Clearly,notallstimuliaresuf cienttopreventtheoscillatorymode,because7–14Hzrhythmscanbeelicitedorentrainedbytraditionalclicksandtones,light ashes,mechanicalpinches,andsynchronouselectricalstimulation(Chang,1950;PompeianoandSwett,1962;AndersenandAndersson,1968;Eggermont,1992;Pfurtscheller,1992;ContrerasandSteriade,1996;Dinseetal.,1997).Wedevelopacandidatealertingstimulusfortheauditorymodality,the“dynamicripple”,whosespectrotemporalpropertiesaremotivatedbythecellularandnetworkmechanismsthatregu-latethalamocorticalstatechanges.Wethendeterminewhetherthedynamicripplestimulusaffectstheoscillatorydynamicstateandhowitseffectsdifferfromtraditionalstimuli.

MATERIALSANDMETHODS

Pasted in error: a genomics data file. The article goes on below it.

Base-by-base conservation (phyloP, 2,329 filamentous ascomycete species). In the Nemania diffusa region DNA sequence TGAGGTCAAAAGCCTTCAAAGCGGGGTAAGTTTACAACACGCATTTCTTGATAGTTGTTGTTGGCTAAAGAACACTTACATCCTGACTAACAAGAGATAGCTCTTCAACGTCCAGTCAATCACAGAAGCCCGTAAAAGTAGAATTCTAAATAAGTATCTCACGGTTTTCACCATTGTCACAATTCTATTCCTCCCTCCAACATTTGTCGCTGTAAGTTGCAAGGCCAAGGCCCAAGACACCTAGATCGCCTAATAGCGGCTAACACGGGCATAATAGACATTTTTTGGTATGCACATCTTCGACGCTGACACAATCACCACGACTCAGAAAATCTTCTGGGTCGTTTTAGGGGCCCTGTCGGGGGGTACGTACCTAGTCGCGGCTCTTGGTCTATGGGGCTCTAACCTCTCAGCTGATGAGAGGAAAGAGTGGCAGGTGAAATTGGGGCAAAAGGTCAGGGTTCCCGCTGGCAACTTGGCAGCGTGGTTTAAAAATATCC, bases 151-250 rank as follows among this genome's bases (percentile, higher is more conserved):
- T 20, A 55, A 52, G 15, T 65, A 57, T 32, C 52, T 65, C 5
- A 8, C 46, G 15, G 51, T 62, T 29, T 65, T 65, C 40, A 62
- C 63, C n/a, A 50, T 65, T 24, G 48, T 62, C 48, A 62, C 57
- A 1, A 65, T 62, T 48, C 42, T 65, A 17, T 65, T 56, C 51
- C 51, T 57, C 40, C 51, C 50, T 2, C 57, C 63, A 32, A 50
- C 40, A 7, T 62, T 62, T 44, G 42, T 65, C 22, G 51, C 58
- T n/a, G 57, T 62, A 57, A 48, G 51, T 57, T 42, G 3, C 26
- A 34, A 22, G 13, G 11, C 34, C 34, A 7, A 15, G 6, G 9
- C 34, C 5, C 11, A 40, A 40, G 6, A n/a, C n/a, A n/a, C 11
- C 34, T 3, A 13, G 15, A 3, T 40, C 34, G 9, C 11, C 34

Thedynamicripplestimulus(Escab ´etal.,1998)isanelaborationofthestaticandthemovingripplesounds(SchreinerandCalhoun,1994;Ko-walskietal.,1996).Itisatemporallyvaryingbroadbandsoundcomposedof230sinusoidalcarriers(500–20,000Hz)withrandomizedphase.Themagnitudeofanycarrieratanytimeismodulatedbythespectrotemporalenvelope,consistingofsinusoidalamplitudepeaks(“ripples”)onaloga-rithmicfrequencyaxisthatchangethroughtime.Twoparametersde netheenvelope:thenumberofpeaksperoctave,orrippledensity,andthespeedanddirectiontheyaresweeping,ortemporalfrequencymodulation(FM).BothrippledensityandtemporalFMratewerevariedrandomlyandindependentlyduringthe20min,nonrepeatingstimulus.Rippledensityvariedslowly(maximumrateofchange,1Hz)between0and4cyclesper